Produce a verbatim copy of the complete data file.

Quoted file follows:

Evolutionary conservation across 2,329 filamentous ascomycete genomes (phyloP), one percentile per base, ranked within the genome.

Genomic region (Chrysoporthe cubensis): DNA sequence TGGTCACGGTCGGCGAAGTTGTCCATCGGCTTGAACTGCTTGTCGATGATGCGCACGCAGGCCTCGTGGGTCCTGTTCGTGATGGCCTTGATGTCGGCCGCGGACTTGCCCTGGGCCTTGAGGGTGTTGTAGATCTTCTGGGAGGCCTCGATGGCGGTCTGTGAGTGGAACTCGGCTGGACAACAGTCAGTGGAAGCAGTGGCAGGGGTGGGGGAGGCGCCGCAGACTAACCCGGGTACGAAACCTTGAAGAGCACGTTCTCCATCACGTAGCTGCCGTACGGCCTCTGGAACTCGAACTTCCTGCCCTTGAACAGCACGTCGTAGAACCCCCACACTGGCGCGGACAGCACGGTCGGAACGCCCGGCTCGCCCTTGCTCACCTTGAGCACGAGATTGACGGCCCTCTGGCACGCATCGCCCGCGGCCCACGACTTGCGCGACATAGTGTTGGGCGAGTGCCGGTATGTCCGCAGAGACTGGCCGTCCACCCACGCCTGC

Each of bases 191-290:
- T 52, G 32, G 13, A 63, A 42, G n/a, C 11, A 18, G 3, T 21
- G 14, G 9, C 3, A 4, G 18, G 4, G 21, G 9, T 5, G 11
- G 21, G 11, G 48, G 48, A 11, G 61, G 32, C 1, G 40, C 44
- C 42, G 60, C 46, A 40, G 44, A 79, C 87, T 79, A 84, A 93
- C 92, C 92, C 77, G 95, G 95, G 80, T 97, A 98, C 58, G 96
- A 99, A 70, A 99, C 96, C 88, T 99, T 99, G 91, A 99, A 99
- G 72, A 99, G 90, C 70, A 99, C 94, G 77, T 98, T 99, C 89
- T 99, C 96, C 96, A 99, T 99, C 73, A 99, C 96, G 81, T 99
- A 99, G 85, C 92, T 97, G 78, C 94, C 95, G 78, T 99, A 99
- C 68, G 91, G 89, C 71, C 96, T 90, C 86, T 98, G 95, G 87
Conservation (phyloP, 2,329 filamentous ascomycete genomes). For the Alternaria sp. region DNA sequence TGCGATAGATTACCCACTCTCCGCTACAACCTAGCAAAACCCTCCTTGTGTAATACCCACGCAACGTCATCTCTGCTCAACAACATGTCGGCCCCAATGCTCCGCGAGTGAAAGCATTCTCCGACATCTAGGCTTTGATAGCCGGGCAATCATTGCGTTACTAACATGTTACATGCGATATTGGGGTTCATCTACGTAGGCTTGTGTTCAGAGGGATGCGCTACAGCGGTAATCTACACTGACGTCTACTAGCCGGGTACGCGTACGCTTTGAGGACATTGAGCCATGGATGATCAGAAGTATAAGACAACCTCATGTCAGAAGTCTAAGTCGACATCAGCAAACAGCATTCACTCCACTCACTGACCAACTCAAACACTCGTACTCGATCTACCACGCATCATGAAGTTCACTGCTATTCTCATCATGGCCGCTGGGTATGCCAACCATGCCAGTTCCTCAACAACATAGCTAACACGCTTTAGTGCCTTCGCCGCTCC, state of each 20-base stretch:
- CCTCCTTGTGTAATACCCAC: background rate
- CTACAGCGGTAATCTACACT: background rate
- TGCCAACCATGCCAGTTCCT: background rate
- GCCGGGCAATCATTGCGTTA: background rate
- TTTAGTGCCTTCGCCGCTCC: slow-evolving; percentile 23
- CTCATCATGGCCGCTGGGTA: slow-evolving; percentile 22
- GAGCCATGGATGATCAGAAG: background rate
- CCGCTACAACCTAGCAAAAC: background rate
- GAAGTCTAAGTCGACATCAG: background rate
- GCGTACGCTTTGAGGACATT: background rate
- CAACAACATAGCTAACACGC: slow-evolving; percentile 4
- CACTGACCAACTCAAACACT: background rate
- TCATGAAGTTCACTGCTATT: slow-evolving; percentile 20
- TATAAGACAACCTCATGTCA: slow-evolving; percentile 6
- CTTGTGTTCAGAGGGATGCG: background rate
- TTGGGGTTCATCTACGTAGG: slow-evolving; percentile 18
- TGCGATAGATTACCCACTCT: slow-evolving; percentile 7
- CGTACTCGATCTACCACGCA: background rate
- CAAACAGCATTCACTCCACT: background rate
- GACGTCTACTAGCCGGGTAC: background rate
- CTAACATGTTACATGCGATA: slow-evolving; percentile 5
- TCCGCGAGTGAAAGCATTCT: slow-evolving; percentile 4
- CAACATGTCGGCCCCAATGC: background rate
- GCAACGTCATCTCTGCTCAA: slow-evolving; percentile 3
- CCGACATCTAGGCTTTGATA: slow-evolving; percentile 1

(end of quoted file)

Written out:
Evolutionary conservation across 2,329 filamentous ascomycete genomes (phyloP), one percentile per base, ranked within the genome.

Genomic region (Chrysoporthe cubensis): DNA sequence TGGTCACGGTCGGCGAAGTTGTCCATCGGCTTGAACTGCTTGTCGATGATGCGCACGCAGGCCTCGTGGGTCCTGTTCGTGATGGCCTTGATGTCGGCCGCGGACTTGCCCTGGGCCTTGAGGGTGTTGTAGATCTTCTGGGAGGCCTCGATGGCGGTCTGTGAGTGGAACTCGGCTGGACAACAGTCAGTGGAAGCAGTGGCAGGGGTGGGGGAGGCGCCGCAGACTAACCCGGGTACGAAACCTTGAAGAGCACGTTCTCCATCACGTAGCTGCCGTACGGCCTCTGGAACTCGAACTTCCTGCCCTTGAACAGCACGTCGTAGAACCCCCACACTGGCGCGGACAGCACGGTCGGAACGCCCGGCTCGCCCTTGCTCACCTTGAGCACGAGATTGACGGCCCTCTGGCACGCATCGCCCGCGGCCCACGACTTGCGCGACATAGTGTTGGGCGAGTGCCGGTATGTCCGCAGAGACTGGCCGTCCACCCACGCCTGC

Each of bases 191-290:
- T 52, G 32, G 13, A 63, A 42, G n/a, C 11, A 18, G 3, T 21
- G 14, G 9, C 3, A 4, G 18, G 4, G 21, G 9, T 5, G 11
- G 21, G 11, G 48, G 48, A 11, G 61, G 32, C 1, G 40, C 44
- C 42, G 60, C 46, A 40, G 44, A 79, C 87, T 79, A 84, A 93
- C 92, C 92, C 77, G 95, G 95, G 80, T 97, A 98, C 58, G 96
- A 99, A 70, A 99, C 96, C 88, T 99, T 99, G 91, A 99, A 99
- G 72, A 99, G 90, C 70, A 99, C 94, G 77, T 98, T 99, C 89
- T 99, C 96, C 96, A 99, T 99, C 73, A 99, C 96, G 81, T 99
- A 99, G 85, C 92, T 97, G 78, C 94, C 95, G 78, T 99, A 99
- C 68, G 91, G 89, C 71, C 96, T 90, C 86, T 98, G 95, G 87
Conservation (phyloP, 2,329 filamentous ascomycete genomes). For the Alternaria sp. region DNA sequence TGCGATAGATTACCCACTCTCCGCTACAACCTAGCAAAACCCTCCTTGTGTAATACCCACGCAACGTCATCTCTGCTCAACAACATGTCGGCCCCAATGCTCCGCGAGTGAAAGCATTCTCCGACATCTAGGCTTTGATAGCCGGGCAATCATTGCGTTACTAACATGTTACATGCGATATTGGGGTTCATCTACGTAGGCTTGTGTTCAGAGGGATGCGCTACAGCGGTAATCTACACTGACGTCTACTAGCCGGGTACGCGTACGCTTTGAGGACATTGAGCCATGGATGATCAGAAGTATAAGACAACCTCATGTCAGAAGTCTAAGTCGACATCAGCAAACAGCATTCACTCCACTCACTGACCAACTCAAACACTCGTACTCGATCTACCACGCATCATGAAGTTCACTGCTATTCTCATCATGGCCGCTGGGTATGCCAACCATGCCAGTTCCTCAACAACATAGCTAACACGCTTTAGTGCCTTCGCCGCTCC, state of each 20-base stretch:
- CCTCCTTGTGTAATACCCAC: background rate
- CTACAGCGGTAATCTACACT: background rate
- TGCCAACCATGCCAGTTCCT: background rate
- GCCGGGCAATCATTGCGTTA: background rate
- TTTAGTGCCTTCGCCGCTCC: slow-evolving; percentile 23
- CTCATCATGGCCGCTGGGTA: slow-evolving; percentile 22
- GAGCCATGGATGATCAGAAG: background rate
- CCGCTACAACCTAGCAAAAC: background rate
- GAAGTCTAAGTCGACATCAG: background rate
- GCGTACGCTTTGAGGACATT: background rate
- CAACAACATAGCTAACACGC: slow-evolving; percentile 4
- CACTGACCAACTCAAACACT: background rate
- TCATGAAGTTCACTGCTATT: slow-evolving; percentile 20
- TATAAGACAACCTCATGTCA: slow-evolving; percentile 6
- CTTGTGTTCAGAGGGATGCG: background rate
- TTGGGGTTCATCTACGTAGG: slow-evolving; percentile 18
- TGCGATAGATTACCCACTCT: slow-evolving; percentile 7
- CGTACTCGATCTACCACGCA: background rate
- CAAACAGCATTCACTCCACT: background rate
- GACGTCTACTAGCCGGGTAC: background rate
- CTAACATGTTACATGCGATA: slow-evolving; percentile 5
- TCCGCGAGTGAAAGCATTCT: slow-evolving; percentile 4
- CAACATGTCGGCCCCAATGC: background rate
- GCAACGTCATCTCTGCTCAA: slow-evolving; percentile 3
- CCGACATCTAGGCTTTGATA: slow-evolving; percentile 1